FRESH COOKY TIP | Keep specialty and whole grain flours, grains and rice in the fridge or freezer; the higher levels of natural oils in these products causes them to go rancid quicker at room temperature. Typically it extends their shelf life in the fridge to 6 months and freezer up to a year.
Cinnamon Water Reduction
I loved that Mimi’s recipe has a secret ingredient, what I am calling a cinnamon water reduction. I made this reduction the day ahead, so it had plenty of time to cool before adding it to the dough.
This dough is soft, pliable and a tiny bit sticky, like a traditional sugar cookie dough or similar to my Frosted Sugar Cookie Bar dough.
- Add water and cinnamon sticks to a small saucepan and bring to a rapid boil, over medium heat, reducing to simmer once boiling. Once the water has reduced by about ½ remove from heat. It’s better to boil off too much water than not enough, you want the flavor of the cinnamon to shine through. If you do boil too much off, simply add cool water to bring to ½ a cup. Cool completely!
- Using a mixer, fitted with a paddle attachment, cream the soft butter, vanilla and cane sugar mixing until smooth and combined on low. You don’t want any chunks of butter remaining.
- Whisk together in a large separate bowl, cake flour, all-purpose flour and baking powder.
- With the mixer on low, add eggs to the butter mixture, then add the flour mixture alternating with a little of the cooled cinnamon water until it comes together and forms a soft, smooth dough.
- Using your hands or a 1 ½ tablespoon cookie scoop (makes the cookies come out pretty evenly) scoop a generous heaping portion of dough (about 1.5 oz or 45 grams) and place on parchment lined cookie sheet. Roll into ball and then into about 7″ long ropes, form a “U” shape, then cross one side over the other and twist twice. Place twists onto parchment lined baking sheet, one inch a part.
- Bake at 375F for 17-18 minutes for high altitude and about 20 minutes for sea level until golden brown on edges and bottom. Allow to cool completely on baking sheets. Store in airtight container on the counter up to 7 days or up to 3 months in the freezer.
TIPS AND TRICKS
- I found refrigerating the dough for 10 minutes after portioning into dough balls made it easier and more uniform to shape these into their traditional twist shape.
- I experimented with refrigerating the dough after shaping, as well as placed them straight into the hot oven. The results were almost identical, so go ahead and pop them right in the oven.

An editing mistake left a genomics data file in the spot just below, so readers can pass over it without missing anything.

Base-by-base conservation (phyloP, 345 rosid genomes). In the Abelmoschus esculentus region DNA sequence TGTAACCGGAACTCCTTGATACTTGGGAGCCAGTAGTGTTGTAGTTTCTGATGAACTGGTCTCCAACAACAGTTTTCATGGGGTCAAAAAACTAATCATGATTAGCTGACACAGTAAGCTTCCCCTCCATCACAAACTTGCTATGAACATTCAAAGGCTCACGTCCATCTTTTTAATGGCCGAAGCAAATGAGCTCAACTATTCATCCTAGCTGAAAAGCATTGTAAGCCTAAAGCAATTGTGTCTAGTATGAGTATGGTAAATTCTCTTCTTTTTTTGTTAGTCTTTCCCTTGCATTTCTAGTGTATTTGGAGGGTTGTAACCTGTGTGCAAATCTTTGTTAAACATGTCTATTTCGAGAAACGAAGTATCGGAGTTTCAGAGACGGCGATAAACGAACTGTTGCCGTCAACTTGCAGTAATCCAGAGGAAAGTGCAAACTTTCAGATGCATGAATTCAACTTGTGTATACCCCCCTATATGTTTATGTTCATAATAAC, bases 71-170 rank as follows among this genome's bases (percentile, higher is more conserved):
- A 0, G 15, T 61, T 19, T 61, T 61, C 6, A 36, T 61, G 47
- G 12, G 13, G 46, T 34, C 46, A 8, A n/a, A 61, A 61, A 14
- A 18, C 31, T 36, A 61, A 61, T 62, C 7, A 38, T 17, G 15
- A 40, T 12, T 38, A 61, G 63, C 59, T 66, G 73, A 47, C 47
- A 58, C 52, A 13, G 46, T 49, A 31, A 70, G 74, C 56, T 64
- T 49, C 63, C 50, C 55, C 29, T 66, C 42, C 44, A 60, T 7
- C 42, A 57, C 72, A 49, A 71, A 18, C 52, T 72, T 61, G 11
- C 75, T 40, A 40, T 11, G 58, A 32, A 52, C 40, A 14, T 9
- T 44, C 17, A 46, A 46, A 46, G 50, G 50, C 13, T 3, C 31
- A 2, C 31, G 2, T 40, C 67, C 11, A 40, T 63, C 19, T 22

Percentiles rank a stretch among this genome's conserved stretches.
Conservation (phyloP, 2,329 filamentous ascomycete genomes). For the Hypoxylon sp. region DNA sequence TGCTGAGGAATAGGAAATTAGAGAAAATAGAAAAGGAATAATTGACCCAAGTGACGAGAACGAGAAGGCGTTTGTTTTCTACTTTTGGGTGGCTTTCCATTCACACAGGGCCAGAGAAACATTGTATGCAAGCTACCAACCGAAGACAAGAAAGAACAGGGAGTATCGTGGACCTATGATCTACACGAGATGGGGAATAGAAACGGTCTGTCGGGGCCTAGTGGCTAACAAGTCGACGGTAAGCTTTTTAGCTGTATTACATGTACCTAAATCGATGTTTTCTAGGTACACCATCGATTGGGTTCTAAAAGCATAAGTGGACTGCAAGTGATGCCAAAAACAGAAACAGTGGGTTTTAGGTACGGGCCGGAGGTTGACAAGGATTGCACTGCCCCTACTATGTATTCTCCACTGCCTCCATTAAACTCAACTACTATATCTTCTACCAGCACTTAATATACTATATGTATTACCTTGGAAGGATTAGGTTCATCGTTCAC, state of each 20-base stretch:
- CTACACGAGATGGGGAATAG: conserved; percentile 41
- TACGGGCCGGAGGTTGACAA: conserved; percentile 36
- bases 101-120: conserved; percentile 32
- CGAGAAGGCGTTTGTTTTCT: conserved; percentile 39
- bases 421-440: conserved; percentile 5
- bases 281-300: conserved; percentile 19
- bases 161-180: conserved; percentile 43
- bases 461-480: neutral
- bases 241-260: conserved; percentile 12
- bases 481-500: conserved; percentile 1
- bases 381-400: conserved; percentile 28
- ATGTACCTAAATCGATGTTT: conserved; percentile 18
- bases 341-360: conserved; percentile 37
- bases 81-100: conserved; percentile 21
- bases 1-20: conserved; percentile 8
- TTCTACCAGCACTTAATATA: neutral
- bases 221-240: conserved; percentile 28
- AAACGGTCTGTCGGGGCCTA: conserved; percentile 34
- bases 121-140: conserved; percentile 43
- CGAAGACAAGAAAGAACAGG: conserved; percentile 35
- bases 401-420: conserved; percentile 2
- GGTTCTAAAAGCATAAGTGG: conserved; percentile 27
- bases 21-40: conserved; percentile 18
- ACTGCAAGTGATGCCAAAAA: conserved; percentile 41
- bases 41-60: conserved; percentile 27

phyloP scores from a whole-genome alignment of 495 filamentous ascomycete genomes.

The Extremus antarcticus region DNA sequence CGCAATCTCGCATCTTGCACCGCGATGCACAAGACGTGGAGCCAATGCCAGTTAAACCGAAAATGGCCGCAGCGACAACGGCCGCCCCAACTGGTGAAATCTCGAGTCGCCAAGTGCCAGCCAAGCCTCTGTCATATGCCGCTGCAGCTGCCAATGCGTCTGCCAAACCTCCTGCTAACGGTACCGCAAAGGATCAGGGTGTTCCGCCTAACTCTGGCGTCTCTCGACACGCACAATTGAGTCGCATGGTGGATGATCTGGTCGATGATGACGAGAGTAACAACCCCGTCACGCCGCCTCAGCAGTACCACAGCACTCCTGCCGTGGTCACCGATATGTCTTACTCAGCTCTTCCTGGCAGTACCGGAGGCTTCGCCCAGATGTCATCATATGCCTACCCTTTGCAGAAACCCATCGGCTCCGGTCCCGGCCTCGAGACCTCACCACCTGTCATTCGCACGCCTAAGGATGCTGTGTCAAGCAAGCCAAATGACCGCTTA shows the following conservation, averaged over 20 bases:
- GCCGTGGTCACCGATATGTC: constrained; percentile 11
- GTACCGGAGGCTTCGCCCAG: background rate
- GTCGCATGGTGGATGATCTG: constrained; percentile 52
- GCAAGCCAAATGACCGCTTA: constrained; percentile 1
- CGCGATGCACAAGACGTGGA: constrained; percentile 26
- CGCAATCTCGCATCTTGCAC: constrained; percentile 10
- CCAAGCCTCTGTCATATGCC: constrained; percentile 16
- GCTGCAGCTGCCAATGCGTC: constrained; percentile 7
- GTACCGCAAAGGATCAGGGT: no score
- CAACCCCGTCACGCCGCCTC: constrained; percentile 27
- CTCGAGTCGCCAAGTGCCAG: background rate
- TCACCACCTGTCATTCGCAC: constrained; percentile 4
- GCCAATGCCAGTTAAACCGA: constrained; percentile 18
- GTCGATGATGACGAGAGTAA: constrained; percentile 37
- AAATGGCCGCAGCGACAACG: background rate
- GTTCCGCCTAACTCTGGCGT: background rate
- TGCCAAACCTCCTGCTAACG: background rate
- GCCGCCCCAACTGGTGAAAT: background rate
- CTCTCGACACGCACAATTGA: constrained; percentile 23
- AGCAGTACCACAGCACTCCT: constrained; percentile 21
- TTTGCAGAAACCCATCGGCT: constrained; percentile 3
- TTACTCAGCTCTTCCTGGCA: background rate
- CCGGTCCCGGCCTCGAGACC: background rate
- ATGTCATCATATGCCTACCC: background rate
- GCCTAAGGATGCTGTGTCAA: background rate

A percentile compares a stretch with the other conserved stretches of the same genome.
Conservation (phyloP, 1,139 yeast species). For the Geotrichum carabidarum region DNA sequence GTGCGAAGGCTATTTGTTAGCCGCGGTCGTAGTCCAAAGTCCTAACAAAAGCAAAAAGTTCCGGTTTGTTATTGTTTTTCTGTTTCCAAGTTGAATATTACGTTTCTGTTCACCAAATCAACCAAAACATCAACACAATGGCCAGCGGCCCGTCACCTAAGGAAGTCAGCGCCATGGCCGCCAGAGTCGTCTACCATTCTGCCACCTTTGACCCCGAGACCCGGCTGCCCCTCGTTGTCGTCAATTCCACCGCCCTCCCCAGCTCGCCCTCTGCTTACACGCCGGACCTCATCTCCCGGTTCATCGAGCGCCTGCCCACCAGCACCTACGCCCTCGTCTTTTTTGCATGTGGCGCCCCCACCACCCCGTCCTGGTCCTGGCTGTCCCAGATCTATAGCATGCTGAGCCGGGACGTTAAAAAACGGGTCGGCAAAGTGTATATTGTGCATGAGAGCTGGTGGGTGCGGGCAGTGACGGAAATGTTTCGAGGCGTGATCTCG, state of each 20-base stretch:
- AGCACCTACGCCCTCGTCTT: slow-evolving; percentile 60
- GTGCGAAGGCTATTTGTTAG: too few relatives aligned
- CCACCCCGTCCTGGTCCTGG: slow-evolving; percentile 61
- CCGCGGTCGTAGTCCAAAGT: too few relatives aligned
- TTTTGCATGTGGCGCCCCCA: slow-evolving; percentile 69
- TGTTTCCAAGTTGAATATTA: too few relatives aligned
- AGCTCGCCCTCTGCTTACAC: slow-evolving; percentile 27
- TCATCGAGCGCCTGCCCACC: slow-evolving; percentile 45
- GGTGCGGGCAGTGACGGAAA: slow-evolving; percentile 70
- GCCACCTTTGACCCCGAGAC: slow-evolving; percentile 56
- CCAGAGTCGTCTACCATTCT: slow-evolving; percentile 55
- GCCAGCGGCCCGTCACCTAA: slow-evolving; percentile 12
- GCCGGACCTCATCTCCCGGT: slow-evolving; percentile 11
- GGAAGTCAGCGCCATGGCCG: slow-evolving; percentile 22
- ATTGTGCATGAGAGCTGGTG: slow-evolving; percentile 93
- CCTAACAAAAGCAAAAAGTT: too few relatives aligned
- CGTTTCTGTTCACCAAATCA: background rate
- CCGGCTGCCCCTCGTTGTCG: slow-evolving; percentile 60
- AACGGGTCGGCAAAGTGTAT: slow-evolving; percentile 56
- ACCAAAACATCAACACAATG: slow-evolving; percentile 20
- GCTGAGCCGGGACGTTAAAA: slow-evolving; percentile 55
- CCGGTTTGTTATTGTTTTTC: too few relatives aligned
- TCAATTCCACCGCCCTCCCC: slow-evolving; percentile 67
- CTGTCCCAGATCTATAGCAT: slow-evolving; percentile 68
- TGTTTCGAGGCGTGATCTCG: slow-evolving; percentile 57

- Make them smaller! Yielding a lot more cookies, great for larger Easter celebrations or Christmas cookie exchanges. Reduce baking time checking at about 10-12 minutes or so. These are also a fun cookie for kids to help make.
- Shape into a variety of shapes; try rings, crescents, twists with lots of twists or a few twists, an “S” shape.
- Brush them with an egg glaze; whisk 1 egg with a tablespoon of water, brush on top of Koulourakia dough before baking, if desired sprinkle with sesame seeds.
Make Ahead and Freezing Tips
While I didn’t try this, I believe this dough is similar to a sugar cookie dough, which I have frozen with success before, like these amazing Pan Banging Sugar Cookies. My suggestions for the best freezing method:
- Pre-roll the dough into desired size balls
- Wrap in parchment paper, then place in airtight freezer container getting out as much air as possible.
- Store dough in freezer up to 3 months
- When ready to roll and shape the dough, thaw in refrigerator until dough is workable. Shape as desired into twists and place on parchment lined cookie sheet.
- Bake as directed
I hope you loved this recipe for Koloodias or Greek Butter Cookies as much as our family did and start a new tradition this Christmas or Easter, or anytime you need a spot on cookie!
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About Kathleen Pope
Recipe Innovator | Food Photographer | Food Writer
Hi, I’m Kathleen Pope. Here at The Fresh Cooky you will find easy, mostly from-scratch, trusted recipes for all occasions. From speedy dinners to tasty desserts, with easy step-by-step instructions. I am here to help teach you how to make mouthwatering recipes without spending hours in the kitchen. Read more about Kathleen here.